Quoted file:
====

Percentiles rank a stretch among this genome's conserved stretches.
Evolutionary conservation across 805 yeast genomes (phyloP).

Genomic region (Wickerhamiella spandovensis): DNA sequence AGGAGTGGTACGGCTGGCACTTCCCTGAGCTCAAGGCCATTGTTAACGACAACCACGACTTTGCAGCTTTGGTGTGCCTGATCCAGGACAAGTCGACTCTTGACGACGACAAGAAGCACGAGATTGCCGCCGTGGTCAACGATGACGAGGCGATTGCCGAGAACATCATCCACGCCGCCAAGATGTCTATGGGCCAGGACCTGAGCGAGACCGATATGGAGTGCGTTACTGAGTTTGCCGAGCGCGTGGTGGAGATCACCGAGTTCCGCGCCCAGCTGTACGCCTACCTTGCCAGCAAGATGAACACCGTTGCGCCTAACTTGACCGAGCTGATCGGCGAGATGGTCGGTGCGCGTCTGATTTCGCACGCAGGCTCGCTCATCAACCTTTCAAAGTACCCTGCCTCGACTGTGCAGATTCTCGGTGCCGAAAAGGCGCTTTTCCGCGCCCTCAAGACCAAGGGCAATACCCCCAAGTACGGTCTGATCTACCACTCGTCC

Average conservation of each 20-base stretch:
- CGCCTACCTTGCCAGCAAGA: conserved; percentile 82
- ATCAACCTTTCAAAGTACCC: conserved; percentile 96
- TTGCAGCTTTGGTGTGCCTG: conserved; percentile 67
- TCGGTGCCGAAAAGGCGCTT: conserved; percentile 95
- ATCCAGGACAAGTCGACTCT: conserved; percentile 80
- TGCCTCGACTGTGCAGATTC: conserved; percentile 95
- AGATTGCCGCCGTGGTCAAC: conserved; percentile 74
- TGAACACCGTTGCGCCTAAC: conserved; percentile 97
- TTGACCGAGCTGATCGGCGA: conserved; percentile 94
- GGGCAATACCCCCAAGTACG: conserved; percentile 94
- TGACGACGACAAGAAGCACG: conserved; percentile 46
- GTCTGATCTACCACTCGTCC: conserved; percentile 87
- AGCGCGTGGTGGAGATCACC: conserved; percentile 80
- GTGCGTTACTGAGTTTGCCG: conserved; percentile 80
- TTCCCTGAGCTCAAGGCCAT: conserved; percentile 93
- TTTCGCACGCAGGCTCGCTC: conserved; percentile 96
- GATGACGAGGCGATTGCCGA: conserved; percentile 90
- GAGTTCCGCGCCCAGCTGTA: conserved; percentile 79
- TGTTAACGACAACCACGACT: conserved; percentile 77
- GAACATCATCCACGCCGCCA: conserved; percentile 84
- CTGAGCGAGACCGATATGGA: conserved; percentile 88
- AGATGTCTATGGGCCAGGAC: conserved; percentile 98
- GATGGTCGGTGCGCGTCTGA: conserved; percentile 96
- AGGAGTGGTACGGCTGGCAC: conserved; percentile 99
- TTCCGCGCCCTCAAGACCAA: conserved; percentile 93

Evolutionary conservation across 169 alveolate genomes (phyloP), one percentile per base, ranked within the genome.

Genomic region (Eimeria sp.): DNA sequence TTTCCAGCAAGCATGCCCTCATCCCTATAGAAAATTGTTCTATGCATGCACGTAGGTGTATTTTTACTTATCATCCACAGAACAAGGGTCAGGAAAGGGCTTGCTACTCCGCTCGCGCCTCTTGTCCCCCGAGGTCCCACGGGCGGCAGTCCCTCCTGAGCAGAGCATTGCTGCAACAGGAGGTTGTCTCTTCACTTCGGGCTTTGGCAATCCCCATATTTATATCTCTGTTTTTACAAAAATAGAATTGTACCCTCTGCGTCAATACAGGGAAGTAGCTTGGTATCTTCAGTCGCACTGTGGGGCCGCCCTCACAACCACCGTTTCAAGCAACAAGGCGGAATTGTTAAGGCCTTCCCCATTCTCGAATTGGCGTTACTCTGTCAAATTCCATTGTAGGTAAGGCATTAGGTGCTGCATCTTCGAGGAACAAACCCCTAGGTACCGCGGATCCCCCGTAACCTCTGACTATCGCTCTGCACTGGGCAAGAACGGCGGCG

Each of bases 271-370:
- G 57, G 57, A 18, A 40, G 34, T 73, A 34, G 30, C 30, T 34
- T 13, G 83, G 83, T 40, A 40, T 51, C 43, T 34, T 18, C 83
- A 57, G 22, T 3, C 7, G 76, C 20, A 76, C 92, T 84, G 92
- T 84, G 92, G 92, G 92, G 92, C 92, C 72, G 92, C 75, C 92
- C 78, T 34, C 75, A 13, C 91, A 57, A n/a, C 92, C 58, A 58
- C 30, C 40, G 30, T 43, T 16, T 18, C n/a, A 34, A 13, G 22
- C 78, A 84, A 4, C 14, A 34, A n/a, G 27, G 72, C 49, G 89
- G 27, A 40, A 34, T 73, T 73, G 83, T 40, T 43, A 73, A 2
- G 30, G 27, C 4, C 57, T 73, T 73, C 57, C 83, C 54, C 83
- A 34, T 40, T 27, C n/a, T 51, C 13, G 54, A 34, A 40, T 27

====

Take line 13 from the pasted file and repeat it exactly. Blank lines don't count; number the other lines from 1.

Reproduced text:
- TTGACCGAGCTGATCGGCGA: conserved; percentile 94